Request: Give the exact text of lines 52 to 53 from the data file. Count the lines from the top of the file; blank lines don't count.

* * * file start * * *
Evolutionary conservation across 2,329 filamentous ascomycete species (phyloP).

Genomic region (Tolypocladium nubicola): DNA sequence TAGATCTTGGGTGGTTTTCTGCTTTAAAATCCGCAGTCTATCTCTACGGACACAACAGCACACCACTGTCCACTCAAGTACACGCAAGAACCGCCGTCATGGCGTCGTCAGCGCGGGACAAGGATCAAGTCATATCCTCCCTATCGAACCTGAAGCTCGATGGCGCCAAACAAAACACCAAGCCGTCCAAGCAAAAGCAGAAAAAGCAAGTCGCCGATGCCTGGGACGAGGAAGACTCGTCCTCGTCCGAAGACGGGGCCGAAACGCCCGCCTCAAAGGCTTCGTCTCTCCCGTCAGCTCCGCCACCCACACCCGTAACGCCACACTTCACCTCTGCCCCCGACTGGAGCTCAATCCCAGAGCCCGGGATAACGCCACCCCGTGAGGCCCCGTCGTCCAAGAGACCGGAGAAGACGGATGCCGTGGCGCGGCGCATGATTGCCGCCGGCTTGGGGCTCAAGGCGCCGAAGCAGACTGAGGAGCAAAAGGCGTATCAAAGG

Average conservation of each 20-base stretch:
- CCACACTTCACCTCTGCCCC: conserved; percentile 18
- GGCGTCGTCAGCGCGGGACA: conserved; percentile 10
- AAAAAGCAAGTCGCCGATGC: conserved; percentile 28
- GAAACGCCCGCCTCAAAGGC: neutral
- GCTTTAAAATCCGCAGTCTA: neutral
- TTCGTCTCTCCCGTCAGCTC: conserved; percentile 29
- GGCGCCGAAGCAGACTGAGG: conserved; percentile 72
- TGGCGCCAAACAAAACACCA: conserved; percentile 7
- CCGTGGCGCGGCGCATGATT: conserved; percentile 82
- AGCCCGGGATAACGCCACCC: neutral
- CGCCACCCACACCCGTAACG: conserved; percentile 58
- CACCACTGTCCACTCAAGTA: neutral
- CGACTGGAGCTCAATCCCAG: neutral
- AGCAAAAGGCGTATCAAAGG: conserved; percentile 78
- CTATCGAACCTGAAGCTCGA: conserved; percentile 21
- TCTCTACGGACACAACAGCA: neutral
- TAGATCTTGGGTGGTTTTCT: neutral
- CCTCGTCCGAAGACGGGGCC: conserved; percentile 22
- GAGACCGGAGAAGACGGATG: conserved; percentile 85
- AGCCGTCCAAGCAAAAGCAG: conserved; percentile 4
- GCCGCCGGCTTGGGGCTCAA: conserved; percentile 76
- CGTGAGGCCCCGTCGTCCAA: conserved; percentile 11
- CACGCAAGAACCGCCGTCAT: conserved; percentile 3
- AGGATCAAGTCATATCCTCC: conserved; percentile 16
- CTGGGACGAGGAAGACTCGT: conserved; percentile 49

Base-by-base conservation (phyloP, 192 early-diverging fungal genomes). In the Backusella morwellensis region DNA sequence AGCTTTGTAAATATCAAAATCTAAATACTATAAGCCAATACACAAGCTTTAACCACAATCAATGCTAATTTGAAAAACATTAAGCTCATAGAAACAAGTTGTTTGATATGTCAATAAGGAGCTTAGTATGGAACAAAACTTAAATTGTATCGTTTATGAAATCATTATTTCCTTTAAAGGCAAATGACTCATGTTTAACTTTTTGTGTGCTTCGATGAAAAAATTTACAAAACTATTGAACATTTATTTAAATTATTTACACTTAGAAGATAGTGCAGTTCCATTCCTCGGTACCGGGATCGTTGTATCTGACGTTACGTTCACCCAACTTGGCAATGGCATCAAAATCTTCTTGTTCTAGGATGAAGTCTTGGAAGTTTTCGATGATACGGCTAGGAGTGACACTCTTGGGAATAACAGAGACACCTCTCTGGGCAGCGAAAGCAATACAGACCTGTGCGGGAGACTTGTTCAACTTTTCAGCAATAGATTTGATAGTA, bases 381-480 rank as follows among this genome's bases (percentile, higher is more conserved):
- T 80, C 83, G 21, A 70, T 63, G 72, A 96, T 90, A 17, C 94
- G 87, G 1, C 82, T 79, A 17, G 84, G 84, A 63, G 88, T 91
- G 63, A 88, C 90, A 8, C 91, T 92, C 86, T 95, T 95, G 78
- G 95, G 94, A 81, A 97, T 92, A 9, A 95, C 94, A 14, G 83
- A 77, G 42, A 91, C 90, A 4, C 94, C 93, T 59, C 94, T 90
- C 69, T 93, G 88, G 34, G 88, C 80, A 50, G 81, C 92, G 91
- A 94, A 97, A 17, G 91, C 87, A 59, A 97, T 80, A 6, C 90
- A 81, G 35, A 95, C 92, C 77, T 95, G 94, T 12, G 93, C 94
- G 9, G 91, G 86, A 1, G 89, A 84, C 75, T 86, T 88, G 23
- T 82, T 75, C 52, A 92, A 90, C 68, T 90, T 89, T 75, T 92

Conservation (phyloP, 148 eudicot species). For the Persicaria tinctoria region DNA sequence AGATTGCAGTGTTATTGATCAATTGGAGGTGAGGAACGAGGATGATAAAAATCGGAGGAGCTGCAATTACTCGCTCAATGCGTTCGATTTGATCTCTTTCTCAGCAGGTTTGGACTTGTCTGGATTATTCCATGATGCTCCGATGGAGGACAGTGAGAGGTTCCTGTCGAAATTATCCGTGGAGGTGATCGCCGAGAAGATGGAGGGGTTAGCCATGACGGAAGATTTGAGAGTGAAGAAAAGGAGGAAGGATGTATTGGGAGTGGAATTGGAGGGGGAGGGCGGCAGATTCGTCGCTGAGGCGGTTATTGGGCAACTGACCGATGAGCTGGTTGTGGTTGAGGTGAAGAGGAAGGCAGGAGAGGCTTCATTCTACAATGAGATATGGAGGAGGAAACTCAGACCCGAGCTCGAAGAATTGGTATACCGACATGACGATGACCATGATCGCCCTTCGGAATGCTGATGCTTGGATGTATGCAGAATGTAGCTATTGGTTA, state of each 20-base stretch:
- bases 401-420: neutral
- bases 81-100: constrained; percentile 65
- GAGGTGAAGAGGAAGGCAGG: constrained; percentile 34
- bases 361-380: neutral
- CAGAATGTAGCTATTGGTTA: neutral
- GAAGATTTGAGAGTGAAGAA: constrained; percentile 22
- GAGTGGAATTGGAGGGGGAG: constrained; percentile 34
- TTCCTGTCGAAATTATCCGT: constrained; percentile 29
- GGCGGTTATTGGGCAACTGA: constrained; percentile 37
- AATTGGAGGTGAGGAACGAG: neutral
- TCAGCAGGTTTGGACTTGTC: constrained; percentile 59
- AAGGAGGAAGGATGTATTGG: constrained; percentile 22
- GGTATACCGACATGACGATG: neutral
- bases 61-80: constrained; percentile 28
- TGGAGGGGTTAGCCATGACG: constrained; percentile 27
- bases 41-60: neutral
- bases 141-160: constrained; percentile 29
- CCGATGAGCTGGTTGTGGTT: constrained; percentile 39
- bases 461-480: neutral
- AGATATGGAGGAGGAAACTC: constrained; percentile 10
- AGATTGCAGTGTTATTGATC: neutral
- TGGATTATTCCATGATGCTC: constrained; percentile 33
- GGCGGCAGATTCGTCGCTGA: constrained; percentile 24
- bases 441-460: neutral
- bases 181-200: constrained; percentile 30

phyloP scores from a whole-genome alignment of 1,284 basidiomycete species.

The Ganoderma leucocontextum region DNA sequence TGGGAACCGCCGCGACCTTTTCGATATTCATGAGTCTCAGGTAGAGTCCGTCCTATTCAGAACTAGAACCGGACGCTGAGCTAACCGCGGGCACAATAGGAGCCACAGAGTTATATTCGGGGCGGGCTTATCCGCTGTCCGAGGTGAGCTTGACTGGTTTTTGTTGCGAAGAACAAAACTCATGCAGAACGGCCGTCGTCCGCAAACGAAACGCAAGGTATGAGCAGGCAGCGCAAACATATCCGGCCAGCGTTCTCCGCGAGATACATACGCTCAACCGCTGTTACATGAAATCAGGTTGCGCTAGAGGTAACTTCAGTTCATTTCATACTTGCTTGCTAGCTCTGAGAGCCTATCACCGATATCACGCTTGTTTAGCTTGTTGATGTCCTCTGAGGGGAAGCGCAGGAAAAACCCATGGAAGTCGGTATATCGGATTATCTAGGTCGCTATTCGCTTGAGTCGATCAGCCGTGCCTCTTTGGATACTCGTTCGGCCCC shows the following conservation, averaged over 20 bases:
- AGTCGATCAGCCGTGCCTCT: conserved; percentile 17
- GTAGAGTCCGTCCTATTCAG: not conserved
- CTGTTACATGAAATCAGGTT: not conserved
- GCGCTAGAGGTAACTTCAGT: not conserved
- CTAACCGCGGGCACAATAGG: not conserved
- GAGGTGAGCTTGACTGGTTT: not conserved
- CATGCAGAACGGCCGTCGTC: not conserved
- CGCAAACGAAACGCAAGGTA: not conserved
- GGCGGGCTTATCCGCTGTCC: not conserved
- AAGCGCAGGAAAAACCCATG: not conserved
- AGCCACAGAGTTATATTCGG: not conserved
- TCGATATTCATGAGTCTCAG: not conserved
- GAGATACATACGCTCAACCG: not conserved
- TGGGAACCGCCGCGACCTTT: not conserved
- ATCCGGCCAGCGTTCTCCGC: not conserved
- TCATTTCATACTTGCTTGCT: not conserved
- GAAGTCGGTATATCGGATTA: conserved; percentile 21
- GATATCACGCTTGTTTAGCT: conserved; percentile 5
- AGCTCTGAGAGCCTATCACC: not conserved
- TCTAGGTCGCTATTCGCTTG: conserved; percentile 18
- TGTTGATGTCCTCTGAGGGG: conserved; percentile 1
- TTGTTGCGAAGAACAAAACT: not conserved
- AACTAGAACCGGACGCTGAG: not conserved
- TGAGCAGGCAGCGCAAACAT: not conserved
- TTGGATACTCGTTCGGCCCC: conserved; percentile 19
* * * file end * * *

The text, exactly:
- AAGGAGGAAGGATGTATTGG: constrained; percentile 22
- GGTATACCGACATGACGATG: neutral